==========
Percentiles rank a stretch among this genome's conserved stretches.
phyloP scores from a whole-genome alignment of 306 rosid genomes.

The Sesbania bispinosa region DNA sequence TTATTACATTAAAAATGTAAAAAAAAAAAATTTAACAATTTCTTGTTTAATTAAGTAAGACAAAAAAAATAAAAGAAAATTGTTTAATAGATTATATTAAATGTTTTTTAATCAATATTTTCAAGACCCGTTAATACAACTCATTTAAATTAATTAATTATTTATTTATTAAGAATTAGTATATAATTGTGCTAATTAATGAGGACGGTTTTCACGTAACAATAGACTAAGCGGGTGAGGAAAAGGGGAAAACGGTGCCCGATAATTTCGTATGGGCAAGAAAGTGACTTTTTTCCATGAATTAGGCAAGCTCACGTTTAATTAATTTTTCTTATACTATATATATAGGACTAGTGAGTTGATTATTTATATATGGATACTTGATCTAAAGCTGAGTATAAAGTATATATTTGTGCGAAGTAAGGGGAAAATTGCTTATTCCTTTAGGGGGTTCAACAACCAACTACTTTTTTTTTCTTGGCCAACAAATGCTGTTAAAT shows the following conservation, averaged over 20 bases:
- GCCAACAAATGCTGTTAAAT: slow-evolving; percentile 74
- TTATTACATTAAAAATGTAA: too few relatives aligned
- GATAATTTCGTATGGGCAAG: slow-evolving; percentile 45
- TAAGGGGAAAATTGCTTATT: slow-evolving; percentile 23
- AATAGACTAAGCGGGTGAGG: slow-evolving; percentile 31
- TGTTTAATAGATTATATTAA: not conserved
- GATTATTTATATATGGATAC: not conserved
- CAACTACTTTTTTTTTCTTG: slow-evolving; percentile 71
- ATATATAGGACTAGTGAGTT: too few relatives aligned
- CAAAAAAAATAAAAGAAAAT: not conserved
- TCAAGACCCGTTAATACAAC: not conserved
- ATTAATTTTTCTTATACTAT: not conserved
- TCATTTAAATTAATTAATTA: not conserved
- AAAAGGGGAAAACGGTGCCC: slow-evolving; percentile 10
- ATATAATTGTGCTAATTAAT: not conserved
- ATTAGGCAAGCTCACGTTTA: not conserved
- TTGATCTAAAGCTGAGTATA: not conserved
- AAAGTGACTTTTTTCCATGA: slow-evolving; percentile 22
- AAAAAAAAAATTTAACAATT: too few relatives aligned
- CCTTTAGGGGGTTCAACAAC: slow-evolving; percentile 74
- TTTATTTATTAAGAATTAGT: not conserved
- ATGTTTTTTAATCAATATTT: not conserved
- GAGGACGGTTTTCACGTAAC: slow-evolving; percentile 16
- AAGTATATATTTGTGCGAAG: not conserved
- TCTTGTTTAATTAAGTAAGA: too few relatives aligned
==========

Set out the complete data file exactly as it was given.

Percentiles rank a stretch among this genome's conserved stretches.
phyloP scores from a whole-genome alignment of 306 rosid genomes.

The Sesbania bispinosa region DNA sequence TTATTACATTAAAAATGTAAAAAAAAAAAATTTAACAATTTCTTGTTTAATTAAGTAAGACAAAAAAAATAAAAGAAAATTGTTTAATAGATTATATTAAATGTTTTTTAATCAATATTTTCAAGACCCGTTAATACAACTCATTTAAATTAATTAATTATTTATTTATTAAGAATTAGTATATAATTGTGCTAATTAATGAGGACGGTTTTCACGTAACAATAGACTAAGCGGGTGAGGAAAAGGGGAAAACGGTGCCCGATAATTTCGTATGGGCAAGAAAGTGACTTTTTTCCATGAATTAGGCAAGCTCACGTTTAATTAATTTTTCTTATACTATATATATAGGACTAGTGAGTTGATTATTTATATATGGATACTTGATCTAAAGCTGAGTATAAAGTATATATTTGTGCGAAGTAAGGGGAAAATTGCTTATTCCTTTAGGGGGTTCAACAACCAACTACTTTTTTTTTCTTGGCCAACAAATGCTGTTAAAT shows the following conservation, averaged over 20 bases:
- GCCAACAAATGCTGTTAAAT: slow-evolving; percentile 74
- TTATTACATTAAAAATGTAA: too few relatives aligned
- GATAATTTCGTATGGGCAAG: slow-evolving; percentile 45
- TAAGGGGAAAATTGCTTATT: slow-evolving; percentile 23
- AATAGACTAAGCGGGTGAGG: slow-evolving; percentile 31
- TGTTTAATAGATTATATTAA: not conserved
- GATTATTTATATATGGATAC: not conserved
- CAACTACTTTTTTTTTCTTG: slow-evolving; percentile 71
- ATATATAGGACTAGTGAGTT: too few relatives aligned
- CAAAAAAAATAAAAGAAAAT: not conserved
- TCAAGACCCGTTAATACAAC: not conserved
- ATTAATTTTTCTTATACTAT: not conserved
- TCATTTAAATTAATTAATTA: not conserved
- AAAAGGGGAAAACGGTGCCC: slow-evolving; percentile 10
- ATATAATTGTGCTAATTAAT: not conserved
- ATTAGGCAAGCTCACGTTTA: not conserved
- TTGATCTAAAGCTGAGTATA: not conserved
- AAAGTGACTTTTTTCCATGA: slow-evolving; percentile 22
- AAAAAAAAAATTTAACAATT: too few relatives aligned
- CCTTTAGGGGGTTCAACAAC: slow-evolving; percentile 74
- TTTATTTATTAAGAATTAGT: not conserved
- ATGTTTTTTAATCAATATTT: not conserved
- GAGGACGGTTTTCACGTAAC: slow-evolving; percentile 16
- AAGTATATATTTGTGCGAAG: not conserved
- TCTTGTTTAATTAAGTAAGA: too few relatives aligned